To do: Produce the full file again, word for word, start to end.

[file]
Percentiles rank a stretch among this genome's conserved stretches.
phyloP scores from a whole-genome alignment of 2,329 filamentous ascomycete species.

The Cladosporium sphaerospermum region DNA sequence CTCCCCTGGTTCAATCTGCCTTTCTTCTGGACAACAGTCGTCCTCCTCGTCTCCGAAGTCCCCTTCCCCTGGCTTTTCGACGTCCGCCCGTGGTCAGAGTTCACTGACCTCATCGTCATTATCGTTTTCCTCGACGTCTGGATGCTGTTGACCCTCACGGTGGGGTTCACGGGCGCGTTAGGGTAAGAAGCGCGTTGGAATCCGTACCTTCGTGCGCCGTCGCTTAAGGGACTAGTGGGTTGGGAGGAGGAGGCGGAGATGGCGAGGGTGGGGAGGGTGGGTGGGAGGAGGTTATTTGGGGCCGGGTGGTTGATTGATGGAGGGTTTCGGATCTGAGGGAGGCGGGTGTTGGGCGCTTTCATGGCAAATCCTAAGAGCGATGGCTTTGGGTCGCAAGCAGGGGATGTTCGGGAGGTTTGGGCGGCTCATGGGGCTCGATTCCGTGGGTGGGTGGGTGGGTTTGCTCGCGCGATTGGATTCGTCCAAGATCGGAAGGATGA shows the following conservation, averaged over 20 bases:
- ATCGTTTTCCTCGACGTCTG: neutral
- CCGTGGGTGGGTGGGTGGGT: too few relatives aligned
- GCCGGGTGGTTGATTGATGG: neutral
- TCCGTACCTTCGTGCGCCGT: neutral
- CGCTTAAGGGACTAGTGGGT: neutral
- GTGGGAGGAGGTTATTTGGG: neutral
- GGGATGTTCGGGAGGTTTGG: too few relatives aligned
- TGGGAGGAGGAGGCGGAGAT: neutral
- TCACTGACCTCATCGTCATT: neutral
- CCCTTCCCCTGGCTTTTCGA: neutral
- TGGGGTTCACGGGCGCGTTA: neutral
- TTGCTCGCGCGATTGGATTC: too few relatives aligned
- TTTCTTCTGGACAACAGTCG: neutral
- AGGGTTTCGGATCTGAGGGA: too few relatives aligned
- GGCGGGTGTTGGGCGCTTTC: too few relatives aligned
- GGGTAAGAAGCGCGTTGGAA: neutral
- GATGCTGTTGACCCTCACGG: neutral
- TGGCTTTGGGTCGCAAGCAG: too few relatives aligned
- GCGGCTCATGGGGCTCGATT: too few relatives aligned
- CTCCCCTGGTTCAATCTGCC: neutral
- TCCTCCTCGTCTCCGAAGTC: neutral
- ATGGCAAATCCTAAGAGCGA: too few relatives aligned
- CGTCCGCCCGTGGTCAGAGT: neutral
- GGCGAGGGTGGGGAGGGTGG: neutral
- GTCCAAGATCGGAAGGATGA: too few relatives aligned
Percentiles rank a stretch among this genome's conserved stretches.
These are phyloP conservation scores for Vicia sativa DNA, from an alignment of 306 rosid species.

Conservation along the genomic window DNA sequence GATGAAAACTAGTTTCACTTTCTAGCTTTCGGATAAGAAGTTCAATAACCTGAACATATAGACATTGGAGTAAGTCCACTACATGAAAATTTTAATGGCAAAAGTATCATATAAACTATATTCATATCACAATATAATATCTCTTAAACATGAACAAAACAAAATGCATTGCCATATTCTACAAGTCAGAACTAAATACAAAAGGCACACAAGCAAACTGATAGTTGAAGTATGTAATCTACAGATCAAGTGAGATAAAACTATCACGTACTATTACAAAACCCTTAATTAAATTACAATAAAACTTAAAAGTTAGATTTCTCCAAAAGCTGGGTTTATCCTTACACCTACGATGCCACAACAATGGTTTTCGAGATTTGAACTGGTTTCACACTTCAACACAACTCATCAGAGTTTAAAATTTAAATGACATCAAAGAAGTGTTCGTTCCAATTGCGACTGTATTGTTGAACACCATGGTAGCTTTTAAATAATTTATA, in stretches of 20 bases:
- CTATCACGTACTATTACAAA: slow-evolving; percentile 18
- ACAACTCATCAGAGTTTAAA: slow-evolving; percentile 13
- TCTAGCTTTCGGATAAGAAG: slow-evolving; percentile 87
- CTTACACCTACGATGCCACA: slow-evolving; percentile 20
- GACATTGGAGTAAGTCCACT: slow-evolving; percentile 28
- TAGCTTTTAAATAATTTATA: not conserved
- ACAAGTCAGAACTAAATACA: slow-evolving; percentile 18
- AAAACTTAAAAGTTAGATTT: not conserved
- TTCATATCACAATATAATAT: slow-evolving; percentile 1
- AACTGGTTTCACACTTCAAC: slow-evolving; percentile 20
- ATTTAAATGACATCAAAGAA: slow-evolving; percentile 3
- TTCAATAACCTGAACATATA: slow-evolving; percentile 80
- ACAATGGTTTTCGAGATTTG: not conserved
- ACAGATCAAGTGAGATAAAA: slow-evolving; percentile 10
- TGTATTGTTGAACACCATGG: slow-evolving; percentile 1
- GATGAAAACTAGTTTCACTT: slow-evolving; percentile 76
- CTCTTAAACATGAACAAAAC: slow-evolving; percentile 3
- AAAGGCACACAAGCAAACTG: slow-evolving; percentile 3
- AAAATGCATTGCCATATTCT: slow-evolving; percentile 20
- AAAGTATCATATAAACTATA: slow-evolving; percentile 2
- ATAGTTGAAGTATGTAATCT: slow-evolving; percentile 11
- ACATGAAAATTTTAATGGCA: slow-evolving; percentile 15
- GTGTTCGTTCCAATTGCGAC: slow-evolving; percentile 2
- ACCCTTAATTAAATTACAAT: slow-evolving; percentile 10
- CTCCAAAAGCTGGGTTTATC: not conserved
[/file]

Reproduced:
Percentiles rank a stretch among this genome's conserved stretches.
phyloP scores from a whole-genome alignment of 2,329 filamentous ascomycete species.

The Cladosporium sphaerospermum region DNA sequence CTCCCCTGGTTCAATCTGCCTTTCTTCTGGACAACAGTCGTCCTCCTCGTCTCCGAAGTCCCCTTCCCCTGGCTTTTCGACGTCCGCCCGTGGTCAGAGTTCACTGACCTCATCGTCATTATCGTTTTCCTCGACGTCTGGATGCTGTTGACCCTCACGGTGGGGTTCACGGGCGCGTTAGGGTAAGAAGCGCGTTGGAATCCGTACCTTCGTGCGCCGTCGCTTAAGGGACTAGTGGGTTGGGAGGAGGAGGCGGAGATGGCGAGGGTGGGGAGGGTGGGTGGGAGGAGGTTATTTGGGGCCGGGTGGTTGATTGATGGAGGGTTTCGGATCTGAGGGAGGCGGGTGTTGGGCGCTTTCATGGCAAATCCTAAGAGCGATGGCTTTGGGTCGCAAGCAGGGGATGTTCGGGAGGTTTGGGCGGCTCATGGGGCTCGATTCCGTGGGTGGGTGGGTGGGTTTGCTCGCGCGATTGGATTCGTCCAAGATCGGAAGGATGA shows the following conservation, averaged over 20 bases:
- ATCGTTTTCCTCGACGTCTG: neutral
- CCGTGGGTGGGTGGGTGGGT: too few relatives aligned
- GCCGGGTGGTTGATTGATGG: neutral
- TCCGTACCTTCGTGCGCCGT: neutral
- CGCTTAAGGGACTAGTGGGT: neutral
- GTGGGAGGAGGTTATTTGGG: neutral
- GGGATGTTCGGGAGGTTTGG: too few relatives aligned
- TGGGAGGAGGAGGCGGAGAT: neutral
- TCACTGACCTCATCGTCATT: neutral
- CCCTTCCCCTGGCTTTTCGA: neutral
- TGGGGTTCACGGGCGCGTTA: neutral
- TTGCTCGCGCGATTGGATTC: too few relatives aligned
- TTTCTTCTGGACAACAGTCG: neutral
- AGGGTTTCGGATCTGAGGGA: too few relatives aligned
- GGCGGGTGTTGGGCGCTTTC: too few relatives aligned
- GGGTAAGAAGCGCGTTGGAA: neutral
- GATGCTGTTGACCCTCACGG: neutral
- TGGCTTTGGGTCGCAAGCAG: too few relatives aligned
- GCGGCTCATGGGGCTCGATT: too few relatives aligned
- CTCCCCTGGTTCAATCTGCC: neutral
- TCCTCCTCGTCTCCGAAGTC: neutral
- ATGGCAAATCCTAAGAGCGA: too few relatives aligned
- CGTCCGCCCGTGGTCAGAGT: neutral
- GGCGAGGGTGGGGAGGGTGG: neutral
- GTCCAAGATCGGAAGGATGA: too few relatives aligned
Percentiles rank a stretch among this genome's conserved stretches.
These are phyloP conservation scores for Vicia sativa DNA, from an alignment of 306 rosid species.

Conservation along the genomic window DNA sequence GATGAAAACTAGTTTCACTTTCTAGCTTTCGGATAAGAAGTTCAATAACCTGAACATATAGACATTGGAGTAAGTCCACTACATGAAAATTTTAATGGCAAAAGTATCATATAAACTATATTCATATCACAATATAATATCTCTTAAACATGAACAAAACAAAATGCATTGCCATATTCTACAAGTCAGAACTAAATACAAAAGGCACACAAGCAAACTGATAGTTGAAGTATGTAATCTACAGATCAAGTGAGATAAAACTATCACGTACTATTACAAAACCCTTAATTAAATTACAATAAAACTTAAAAGTTAGATTTCTCCAAAAGCTGGGTTTATCCTTACACCTACGATGCCACAACAATGGTTTTCGAGATTTGAACTGGTTTCACACTTCAACACAACTCATCAGAGTTTAAAATTTAAATGACATCAAAGAAGTGTTCGTTCCAATTGCGACTGTATTGTTGAACACCATGGTAGCTTTTAAATAATTTATA, in stretches of 20 bases:
- CTATCACGTACTATTACAAA: slow-evolving; percentile 18
- ACAACTCATCAGAGTTTAAA: slow-evolving; percentile 13
- TCTAGCTTTCGGATAAGAAG: slow-evolving; percentile 87
- CTTACACCTACGATGCCACA: slow-evolving; percentile 20
- GACATTGGAGTAAGTCCACT: slow-evolving; percentile 28
- TAGCTTTTAAATAATTTATA: not conserved
- ACAAGTCAGAACTAAATACA: slow-evolving; percentile 18
- AAAACTTAAAAGTTAGATTT: not conserved
- TTCATATCACAATATAATAT: slow-evolving; percentile 1
- AACTGGTTTCACACTTCAAC: slow-evolving; percentile 20
- ATTTAAATGACATCAAAGAA: slow-evolving; percentile 3
- TTCAATAACCTGAACATATA: slow-evolving; percentile 80
- ACAATGGTTTTCGAGATTTG: not conserved
- ACAGATCAAGTGAGATAAAA: slow-evolving; percentile 10
- TGTATTGTTGAACACCATGG: slow-evolving; percentile 1
- GATGAAAACTAGTTTCACTT: slow-evolving; percentile 76
- CTCTTAAACATGAACAAAAC: slow-evolving; percentile 3
- AAAGGCACACAAGCAAACTG: slow-evolving; percentile 3
- AAAATGCATTGCCATATTCT: slow-evolving; percentile 20
- AAAGTATCATATAAACTATA: slow-evolving; percentile 2
- ATAGTTGAAGTATGTAATCT: slow-evolving; percentile 11
- ACATGAAAATTTTAATGGCA: slow-evolving; percentile 15
- GTGTTCGTTCCAATTGCGAC: slow-evolving; percentile 2
- ACCCTTAATTAAATTACAAT: slow-evolving; percentile 10
- CTCCAAAAGCTGGGTTTATC: not conserved